I have closed my other account on Facebook and opened another new account, but he finds me every time I do not know when this misery will end. He is crazy. I have tried to commit suicide hundreds of times because people talk about my reputation and my honor.

I left my family’s home for fear of the threat and now live with my friend in Cairo. Every time, I go to Alexandria. I visit my mother. I feel threatened.

Jacobsen: What is the general treatment of members of the LGBTQ community in the Middle East? Why is this the case?

Anonymous LGBTQ+ Atheist: Not yet. Religious authority has now tightened its grip on society. I have been suffering and still suffer. My society thinks that women are less than human. They know that I love women more than men, so my mom hates me because of that.

The situation is not capable of being reformed at the moment. Rather, the reform in their view is to put us in mental hospitals or imprison us. It can reach the point of murder. When my government knows anyone from the LGBT community, the State incarcerates them on charges of spreading moral decay, and distorting customs and traditions.

Jacobsen: How are those LGBTQ members of the community perceived by the communities in which they live?

Anonymous LGBTQ+ Atheist: My country looks at us (LGBT) as a faggot. Our government really try to help us. Do you know how? My government wants to help the LGBTQ community by putting us in a jail. My mom tried to help me through by putting me in a mental hospital. She tried to do a circumcision operation on me.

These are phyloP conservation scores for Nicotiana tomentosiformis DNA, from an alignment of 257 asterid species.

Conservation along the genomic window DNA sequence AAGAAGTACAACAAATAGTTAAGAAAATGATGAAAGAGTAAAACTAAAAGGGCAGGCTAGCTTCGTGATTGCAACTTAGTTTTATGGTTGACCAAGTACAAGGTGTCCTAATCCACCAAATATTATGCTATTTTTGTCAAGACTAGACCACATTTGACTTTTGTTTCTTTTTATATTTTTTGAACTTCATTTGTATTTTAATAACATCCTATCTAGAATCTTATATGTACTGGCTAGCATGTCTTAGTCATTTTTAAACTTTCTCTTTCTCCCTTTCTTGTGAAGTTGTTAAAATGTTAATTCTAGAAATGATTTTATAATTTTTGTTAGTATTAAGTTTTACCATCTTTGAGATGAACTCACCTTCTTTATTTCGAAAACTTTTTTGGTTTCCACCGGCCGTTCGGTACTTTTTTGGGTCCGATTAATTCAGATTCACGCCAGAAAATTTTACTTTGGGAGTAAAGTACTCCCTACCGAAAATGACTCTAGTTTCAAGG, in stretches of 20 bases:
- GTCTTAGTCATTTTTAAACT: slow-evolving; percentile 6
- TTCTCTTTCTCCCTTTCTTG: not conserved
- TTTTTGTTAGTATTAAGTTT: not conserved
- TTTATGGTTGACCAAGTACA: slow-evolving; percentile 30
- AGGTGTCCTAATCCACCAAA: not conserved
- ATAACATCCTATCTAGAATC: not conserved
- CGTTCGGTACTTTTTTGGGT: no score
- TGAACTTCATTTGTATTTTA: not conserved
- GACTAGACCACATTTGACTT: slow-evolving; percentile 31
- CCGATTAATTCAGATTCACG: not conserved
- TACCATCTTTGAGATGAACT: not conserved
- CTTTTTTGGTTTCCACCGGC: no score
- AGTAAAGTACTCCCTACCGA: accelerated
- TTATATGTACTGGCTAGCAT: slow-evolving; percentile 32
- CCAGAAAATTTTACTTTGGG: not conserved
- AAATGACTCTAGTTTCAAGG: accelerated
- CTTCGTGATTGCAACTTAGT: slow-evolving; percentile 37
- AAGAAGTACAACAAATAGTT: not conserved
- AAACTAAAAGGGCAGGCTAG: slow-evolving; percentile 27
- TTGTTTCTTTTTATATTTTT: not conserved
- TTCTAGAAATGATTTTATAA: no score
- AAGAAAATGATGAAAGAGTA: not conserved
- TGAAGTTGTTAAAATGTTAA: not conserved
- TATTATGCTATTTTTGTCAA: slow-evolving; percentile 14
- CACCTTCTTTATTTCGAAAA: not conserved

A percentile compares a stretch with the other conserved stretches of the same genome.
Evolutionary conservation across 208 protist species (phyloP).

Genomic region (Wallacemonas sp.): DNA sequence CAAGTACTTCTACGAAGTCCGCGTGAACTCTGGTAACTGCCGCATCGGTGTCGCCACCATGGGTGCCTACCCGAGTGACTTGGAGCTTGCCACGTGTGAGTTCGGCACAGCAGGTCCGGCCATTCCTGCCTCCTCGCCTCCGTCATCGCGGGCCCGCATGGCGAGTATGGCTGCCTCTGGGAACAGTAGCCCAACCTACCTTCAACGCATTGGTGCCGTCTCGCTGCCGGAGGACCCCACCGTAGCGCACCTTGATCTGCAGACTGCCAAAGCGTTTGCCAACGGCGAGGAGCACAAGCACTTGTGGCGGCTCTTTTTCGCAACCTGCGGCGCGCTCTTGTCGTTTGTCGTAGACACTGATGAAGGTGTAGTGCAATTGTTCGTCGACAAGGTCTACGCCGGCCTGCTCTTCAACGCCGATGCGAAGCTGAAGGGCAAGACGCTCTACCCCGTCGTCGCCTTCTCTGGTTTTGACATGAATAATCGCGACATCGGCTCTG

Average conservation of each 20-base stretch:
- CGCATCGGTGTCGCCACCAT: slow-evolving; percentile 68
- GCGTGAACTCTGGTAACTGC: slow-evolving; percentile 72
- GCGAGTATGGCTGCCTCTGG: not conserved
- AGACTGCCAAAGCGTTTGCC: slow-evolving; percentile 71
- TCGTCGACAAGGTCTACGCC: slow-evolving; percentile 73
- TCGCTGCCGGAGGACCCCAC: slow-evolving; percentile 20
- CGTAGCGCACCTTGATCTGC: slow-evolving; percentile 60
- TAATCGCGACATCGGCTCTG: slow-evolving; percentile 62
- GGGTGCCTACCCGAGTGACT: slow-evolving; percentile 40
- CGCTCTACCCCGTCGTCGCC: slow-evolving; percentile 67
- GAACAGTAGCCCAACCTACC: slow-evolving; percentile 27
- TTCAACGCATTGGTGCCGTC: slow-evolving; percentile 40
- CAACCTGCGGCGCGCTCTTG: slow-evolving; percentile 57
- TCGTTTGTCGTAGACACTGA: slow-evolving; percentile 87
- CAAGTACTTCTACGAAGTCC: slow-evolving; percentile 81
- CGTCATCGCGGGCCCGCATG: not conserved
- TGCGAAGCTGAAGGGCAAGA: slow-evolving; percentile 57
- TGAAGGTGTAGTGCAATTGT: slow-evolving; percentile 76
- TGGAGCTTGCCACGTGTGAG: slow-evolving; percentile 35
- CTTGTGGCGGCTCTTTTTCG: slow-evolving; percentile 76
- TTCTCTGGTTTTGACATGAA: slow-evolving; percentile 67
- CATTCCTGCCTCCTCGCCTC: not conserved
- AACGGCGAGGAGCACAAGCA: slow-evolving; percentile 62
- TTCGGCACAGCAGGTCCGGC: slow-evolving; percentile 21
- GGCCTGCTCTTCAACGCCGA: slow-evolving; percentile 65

Jacobsen: Does religion play a role in this discrimination against members of the LGBTQ community?

Anonymous LGBTQ+ Atheist: Yes, a big role, Egypt is an Islamic country and the Islamic government hates us and can’t accept sexual minorities or “Tranny” (trans).

Jacobsen: What are the communities and resources available for the atheist and LGBTQ members of communities in the Middle East?

Anonymous LGBTQ+ Atheist: The Internet was the only outlet for us to express our ideas and some of the associations that we intended to open. But the new law of organizations and associations closed the ports in our face. Now, in the Middle East, it is difficult to speak freely, even on the Internet because the government is watching you all the time.

If the government does not watch you, it is enough to be under the control of Muslims who report any different or abnormal people.

Jacobsen: Thank you for the opportunity and your time.

Scott Douglas Jacobsen is the Founder of In-Sight: Independent Interview-Based Journal and In-Sight Publishing. He authored/co-authored some e-books, free or low-cost. If you want to contact Scott: Scott.D.Jacobsen@Gmail.com.

Do not forget to look into our associates: Godless Mom, Nice Mangoes, Sandwalk, Brainstorm Podcast, Left at the Valley, Life, the Universe & Everything Else, The Reality Check, Bad Science Watch, British Columbia Humanist Association, Dying With Dignity Canada, Canadian Secular Alliance, and Centre for Inquiry Canada.

Photo by Daniel Burka on Unsplash